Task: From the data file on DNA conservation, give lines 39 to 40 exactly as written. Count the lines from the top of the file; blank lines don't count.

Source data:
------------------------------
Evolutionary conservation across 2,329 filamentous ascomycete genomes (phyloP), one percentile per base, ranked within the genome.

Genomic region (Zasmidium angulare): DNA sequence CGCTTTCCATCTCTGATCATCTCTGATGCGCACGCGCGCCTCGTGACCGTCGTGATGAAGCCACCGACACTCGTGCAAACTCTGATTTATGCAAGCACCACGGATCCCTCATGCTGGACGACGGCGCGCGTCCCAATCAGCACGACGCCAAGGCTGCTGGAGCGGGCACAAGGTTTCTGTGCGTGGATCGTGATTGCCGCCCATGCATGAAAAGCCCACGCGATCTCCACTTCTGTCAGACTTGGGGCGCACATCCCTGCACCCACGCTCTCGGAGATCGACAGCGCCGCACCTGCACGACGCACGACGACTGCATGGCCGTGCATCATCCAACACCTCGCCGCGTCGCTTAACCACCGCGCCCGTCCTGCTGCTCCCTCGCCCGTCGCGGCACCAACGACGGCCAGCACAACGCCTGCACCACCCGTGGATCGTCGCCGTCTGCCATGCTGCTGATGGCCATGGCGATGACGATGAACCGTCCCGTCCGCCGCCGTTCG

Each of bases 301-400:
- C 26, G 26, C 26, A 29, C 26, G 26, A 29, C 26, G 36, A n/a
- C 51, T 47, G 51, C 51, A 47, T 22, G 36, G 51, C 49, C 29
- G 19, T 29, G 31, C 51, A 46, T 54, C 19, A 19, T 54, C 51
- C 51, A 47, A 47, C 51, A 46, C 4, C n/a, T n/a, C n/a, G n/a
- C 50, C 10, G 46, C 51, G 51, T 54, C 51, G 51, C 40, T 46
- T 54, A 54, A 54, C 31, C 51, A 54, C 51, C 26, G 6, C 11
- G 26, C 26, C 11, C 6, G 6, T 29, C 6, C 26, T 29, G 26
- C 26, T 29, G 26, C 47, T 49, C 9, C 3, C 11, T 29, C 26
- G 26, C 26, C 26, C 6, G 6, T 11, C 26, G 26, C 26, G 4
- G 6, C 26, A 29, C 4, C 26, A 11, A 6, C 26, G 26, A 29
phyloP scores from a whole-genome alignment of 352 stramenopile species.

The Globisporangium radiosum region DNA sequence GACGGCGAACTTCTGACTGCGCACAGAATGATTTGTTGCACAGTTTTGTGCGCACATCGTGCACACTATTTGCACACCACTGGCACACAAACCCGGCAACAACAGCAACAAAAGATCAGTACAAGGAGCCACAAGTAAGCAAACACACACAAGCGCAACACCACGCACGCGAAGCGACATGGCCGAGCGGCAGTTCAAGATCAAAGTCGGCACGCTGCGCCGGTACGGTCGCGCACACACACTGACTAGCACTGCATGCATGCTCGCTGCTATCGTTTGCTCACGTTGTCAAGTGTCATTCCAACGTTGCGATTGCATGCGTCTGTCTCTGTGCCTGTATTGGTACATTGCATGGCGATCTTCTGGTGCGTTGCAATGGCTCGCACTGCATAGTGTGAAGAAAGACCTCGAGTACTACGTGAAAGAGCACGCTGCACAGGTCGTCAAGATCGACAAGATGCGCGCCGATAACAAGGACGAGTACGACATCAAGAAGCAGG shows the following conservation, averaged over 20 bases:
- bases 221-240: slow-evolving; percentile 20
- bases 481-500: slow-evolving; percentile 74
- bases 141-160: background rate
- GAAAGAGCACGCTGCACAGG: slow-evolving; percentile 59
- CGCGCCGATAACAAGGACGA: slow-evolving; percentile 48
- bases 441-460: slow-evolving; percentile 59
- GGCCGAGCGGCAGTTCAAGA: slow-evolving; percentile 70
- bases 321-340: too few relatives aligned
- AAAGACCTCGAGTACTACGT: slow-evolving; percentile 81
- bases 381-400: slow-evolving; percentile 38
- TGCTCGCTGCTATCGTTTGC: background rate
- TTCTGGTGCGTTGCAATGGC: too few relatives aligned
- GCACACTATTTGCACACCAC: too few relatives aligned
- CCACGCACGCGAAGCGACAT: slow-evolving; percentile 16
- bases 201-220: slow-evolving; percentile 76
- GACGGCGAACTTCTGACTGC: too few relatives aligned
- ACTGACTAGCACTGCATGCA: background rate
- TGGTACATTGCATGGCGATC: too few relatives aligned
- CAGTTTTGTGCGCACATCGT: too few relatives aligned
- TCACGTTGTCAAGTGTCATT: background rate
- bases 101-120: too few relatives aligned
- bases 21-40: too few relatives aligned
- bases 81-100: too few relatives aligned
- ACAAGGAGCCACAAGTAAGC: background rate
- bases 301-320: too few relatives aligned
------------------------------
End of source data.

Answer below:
- ACAAGGAGCCACAAGTAAGC: background rate
- bases 301-320: too few relatives aligned